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Filings submitted to Congress showed Amazon and Meta spent record sums on federal lobbying in 2021, as lawmakers look to pass bills that would limit the tech giants' market power.
Meanwhile, Intel said it is investing $20 billion to build a chip facotry in Ohio - a move that President Biden cheered to help economic recovery from the COVID-19 pandemic.
Let's jump into the news.
Big Tech's big spenders
Amazon and Meta, Facebook's parent company, spent record sums on federal lobbying in 2021 as they fought legislation to limit their expansive market power.
Record levels: Amazon and its subsidiaries spent roughly $20.3 million to lobby Congress and the federal government, while Meta shelled out $20.1 million, according to filings submitted to Congress on Thursday. Both tech giants increased their lobbying spending by around 7 percent from their previous benchmarks set in 2020.
The powerful firms aggressively lobbied lawmakers to abandon bipartisan bills in the House and Senate that target Silicon Valley's controversial business practices.
The industry is currently setting its sights on the American Innovation and Choice Online Act, which would block dominant companies such as Amazon, Google, Apple and Meta from giving preference to their own products or discriminating against rivals on their platforms. The bill advanced through the Senate Judiciary Committee this week, but senators have expressed support for making industry-friendly changes to the final version.
Amazon and Meta are the top two lobbying spenders among individual companies, according to money-in-politics research group OpenSecrets. Together they contracted with dozens of K Street firms to deploy lobbyists with close ties to congressional leaders and Biden administration officials.
Intel to build $20B chip factory
The "mega-site" will be constructed outside of Columbus on 1,000 acres of land in Licking County, according to a statement from Intel. Construction is expected to start near the end of 2022 and be completed in 2025.
The project will initially employ 7,000 construction jobs and 3,000 Intel jobs with thousands more long-term jobs expected in the future.
The factories will boost production to help meet demand for semiconductors that are increasingly difficult to obtain.
"Today's investment marks another significant way Intel is leading the effort to restore U.S. semiconductor manufacturing leadership," CEO of Intel Pat Gelsinger said.
BIDEN COMMENDS THE MOVE
President Biden on Friday commended Intel's $20 billion investment to build chip factories as a tool for the U.S. economy to recover from the COVID-19 pandemic.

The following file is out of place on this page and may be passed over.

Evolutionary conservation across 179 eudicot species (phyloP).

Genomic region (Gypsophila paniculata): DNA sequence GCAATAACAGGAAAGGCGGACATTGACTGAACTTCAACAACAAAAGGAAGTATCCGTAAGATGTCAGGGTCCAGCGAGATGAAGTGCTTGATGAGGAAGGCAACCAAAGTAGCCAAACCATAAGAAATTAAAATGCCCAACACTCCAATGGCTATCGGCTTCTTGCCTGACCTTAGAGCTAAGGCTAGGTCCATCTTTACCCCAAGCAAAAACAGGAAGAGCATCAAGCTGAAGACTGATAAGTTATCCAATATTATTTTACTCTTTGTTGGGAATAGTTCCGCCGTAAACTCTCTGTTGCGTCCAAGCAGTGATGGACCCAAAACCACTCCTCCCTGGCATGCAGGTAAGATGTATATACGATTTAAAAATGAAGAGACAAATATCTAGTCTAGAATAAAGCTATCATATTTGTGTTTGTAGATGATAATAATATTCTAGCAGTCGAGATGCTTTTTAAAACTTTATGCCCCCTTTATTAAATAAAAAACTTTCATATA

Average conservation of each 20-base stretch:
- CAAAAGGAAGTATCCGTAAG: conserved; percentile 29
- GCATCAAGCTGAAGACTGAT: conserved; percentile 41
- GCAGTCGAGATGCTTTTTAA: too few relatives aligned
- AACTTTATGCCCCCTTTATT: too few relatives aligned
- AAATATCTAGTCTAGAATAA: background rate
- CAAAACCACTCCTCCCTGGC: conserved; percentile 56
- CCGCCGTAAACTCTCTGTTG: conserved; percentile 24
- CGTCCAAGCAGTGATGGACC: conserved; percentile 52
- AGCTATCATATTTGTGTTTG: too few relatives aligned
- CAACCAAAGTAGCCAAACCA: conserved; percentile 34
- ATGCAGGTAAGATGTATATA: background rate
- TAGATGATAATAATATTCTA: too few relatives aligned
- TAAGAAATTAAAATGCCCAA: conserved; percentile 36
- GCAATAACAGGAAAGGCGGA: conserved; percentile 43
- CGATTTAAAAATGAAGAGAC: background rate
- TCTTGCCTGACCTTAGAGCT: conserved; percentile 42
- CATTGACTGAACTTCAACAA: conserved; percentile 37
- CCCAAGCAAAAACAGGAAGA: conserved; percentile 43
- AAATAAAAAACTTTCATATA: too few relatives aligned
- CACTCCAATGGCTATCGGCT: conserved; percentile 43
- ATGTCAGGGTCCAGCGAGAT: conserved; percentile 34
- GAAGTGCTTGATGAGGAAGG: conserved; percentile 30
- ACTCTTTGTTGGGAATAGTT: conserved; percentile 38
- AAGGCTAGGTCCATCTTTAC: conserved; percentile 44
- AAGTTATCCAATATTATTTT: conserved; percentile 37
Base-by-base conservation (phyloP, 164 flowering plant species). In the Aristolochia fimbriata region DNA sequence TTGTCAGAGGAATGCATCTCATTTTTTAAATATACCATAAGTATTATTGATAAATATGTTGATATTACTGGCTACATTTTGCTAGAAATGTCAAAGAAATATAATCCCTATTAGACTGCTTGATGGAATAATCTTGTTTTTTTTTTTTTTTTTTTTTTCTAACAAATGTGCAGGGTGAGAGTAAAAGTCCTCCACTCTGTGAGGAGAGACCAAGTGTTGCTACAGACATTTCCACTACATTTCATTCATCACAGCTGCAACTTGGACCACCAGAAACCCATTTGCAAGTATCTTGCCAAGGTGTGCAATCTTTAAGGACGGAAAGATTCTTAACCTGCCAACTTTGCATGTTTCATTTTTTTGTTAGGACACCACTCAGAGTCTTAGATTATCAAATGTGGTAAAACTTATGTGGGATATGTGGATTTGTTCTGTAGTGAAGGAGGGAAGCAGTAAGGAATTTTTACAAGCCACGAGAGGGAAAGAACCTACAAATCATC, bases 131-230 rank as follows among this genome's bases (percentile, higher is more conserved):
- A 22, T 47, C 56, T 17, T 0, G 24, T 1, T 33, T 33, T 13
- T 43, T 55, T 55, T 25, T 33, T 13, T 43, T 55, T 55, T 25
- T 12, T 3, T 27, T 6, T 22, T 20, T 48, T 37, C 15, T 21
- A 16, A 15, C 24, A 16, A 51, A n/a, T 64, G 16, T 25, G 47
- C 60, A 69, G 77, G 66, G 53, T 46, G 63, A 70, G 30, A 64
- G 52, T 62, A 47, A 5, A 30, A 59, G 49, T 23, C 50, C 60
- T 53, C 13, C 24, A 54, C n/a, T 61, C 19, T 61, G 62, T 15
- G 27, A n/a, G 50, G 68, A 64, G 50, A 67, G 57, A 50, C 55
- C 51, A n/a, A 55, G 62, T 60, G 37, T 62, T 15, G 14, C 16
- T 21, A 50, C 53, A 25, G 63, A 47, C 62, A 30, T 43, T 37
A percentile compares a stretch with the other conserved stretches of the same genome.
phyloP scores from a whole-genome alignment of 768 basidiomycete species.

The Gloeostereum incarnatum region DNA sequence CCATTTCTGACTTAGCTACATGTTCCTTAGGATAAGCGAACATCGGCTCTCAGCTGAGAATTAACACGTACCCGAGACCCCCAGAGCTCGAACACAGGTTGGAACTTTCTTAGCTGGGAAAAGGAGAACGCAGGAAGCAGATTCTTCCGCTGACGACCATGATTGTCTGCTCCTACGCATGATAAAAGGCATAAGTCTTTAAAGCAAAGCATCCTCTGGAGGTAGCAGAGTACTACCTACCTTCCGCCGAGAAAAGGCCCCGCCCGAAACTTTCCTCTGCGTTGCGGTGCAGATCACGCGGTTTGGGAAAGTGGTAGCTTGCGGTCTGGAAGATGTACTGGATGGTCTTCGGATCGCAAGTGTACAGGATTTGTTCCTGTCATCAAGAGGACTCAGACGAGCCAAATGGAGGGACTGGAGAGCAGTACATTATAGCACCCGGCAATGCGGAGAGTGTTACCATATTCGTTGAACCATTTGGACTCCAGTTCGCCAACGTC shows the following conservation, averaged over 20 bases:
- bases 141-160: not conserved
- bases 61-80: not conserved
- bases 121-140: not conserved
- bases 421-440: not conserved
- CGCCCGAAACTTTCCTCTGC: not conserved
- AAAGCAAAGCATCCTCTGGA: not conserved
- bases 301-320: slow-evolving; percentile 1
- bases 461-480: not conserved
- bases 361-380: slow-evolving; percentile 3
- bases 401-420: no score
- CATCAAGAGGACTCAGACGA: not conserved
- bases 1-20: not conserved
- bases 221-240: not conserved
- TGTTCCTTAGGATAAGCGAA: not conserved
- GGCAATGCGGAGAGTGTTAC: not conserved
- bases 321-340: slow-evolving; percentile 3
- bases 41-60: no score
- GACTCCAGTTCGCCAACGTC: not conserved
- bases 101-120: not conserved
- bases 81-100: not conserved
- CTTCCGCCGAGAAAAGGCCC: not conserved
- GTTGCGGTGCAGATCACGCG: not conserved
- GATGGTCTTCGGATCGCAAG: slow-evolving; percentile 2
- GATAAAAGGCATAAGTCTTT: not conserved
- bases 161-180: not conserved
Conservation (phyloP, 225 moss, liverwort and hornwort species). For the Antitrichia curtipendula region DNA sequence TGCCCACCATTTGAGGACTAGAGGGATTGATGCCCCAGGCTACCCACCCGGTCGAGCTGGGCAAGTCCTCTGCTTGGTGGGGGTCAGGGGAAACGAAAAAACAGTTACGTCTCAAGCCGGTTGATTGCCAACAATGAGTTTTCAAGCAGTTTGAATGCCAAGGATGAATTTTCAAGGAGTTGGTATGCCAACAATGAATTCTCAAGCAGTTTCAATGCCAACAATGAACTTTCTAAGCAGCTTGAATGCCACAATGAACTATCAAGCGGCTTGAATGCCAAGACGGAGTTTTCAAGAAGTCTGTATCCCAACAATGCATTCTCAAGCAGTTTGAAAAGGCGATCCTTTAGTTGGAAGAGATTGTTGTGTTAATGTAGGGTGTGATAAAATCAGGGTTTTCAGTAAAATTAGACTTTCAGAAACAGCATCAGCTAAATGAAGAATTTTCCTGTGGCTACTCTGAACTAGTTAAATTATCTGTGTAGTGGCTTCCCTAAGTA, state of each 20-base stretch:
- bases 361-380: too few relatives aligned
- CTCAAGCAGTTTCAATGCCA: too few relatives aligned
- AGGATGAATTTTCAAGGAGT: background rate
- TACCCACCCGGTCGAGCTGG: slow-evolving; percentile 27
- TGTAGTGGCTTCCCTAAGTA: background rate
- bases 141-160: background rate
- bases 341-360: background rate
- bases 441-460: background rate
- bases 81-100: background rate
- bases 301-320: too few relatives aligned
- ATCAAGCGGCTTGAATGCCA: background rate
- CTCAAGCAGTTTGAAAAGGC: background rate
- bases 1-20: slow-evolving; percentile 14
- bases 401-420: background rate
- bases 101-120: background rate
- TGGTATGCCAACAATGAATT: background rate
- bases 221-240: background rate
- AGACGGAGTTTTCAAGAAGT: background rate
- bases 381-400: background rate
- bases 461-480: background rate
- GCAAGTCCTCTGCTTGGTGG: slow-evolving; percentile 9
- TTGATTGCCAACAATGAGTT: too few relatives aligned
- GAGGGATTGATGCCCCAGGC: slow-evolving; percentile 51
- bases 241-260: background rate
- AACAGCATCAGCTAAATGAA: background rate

"During this pandemic, your pocketbooks felt the consequences. Inflation, higher prices," Biden said in remarks at the White House, adding that COVID-19 has compounded problems with chips so products like cars and dishwashers are delayed and demand is high.
"Because supply is low, we find ourselves in a position where we're really behind the curve. Prices are going up," he added.
Intel's investment aims to boost production to help meet demand for semiconductors amid a shortage of computer chips worldwide.
"My administration's going to keep using all the tools we have to re-shore our supply chains, strengthen our economic resilience, and make more in America," Biden said. "Because at the end of the day, this is about national security, economic security, and it's about jobs. Good paying, decent jobs you can raise a family on."
CRYPTO PRICES NOSEDIVE
Cryptocurrency prices took a nosedive on Friday, wiping out hundreds of billions in the crypto market.
CNBC reported that $150 billion was lost as a result of the price drops in major cryptocurrency.
Bitcoin fell about 10 percent, and Ethereum dropped around 13 percent on Friday, the outlet reported, citing Coin Metrics.
The price of Bitcoin, the most popular and well-known cryptocurrency, fell below $40,000.
The cryptocurrency market had been on an upward swing before Friday. According to The Independent, Bitcoin hit an all-time high in November, reaching nearly $70,000.
BITS AND PIECES
An op-ed to chew on: Towards the Metaverse: First thing we do, let's grill all the lawyers
Lighter click: An American lit refresher
Notable links from around the web:
Augmented Reality Theater Takes a Bow. In Your Kitchen (The New York Times / Andrew Dickson)
Organized on Facebook, a 'who's who' of anti-vaccine activists head D.C. (NBC Ben Collins)
One last thing: Biden admin makes moves to boost STEM
The Biden administration announced new efforts on Friday to attract international science, technology, engineering and math (STEM) students and researchers to the U.S. as part of its mission to increase recruitment of talent abroad.
Friday's announcement said the Department of State's Bureau of Educational and Cultural Affairs (ECA) will implement new guidance, allowing up to 36 months of academic training for STEM students on a J-1 visa, or a non-immigrant visa for those participating in an exchange visitor program.
The Department of Homeland security will also add 22 new fields of study in the STEM Optional Practical Training program through the Student and Exchange Visitor Program.
"These actions will allow international STEM talent to continue to make meaningful contributions to America's scholarly, research and development, and innovation communities," the administration said in the release.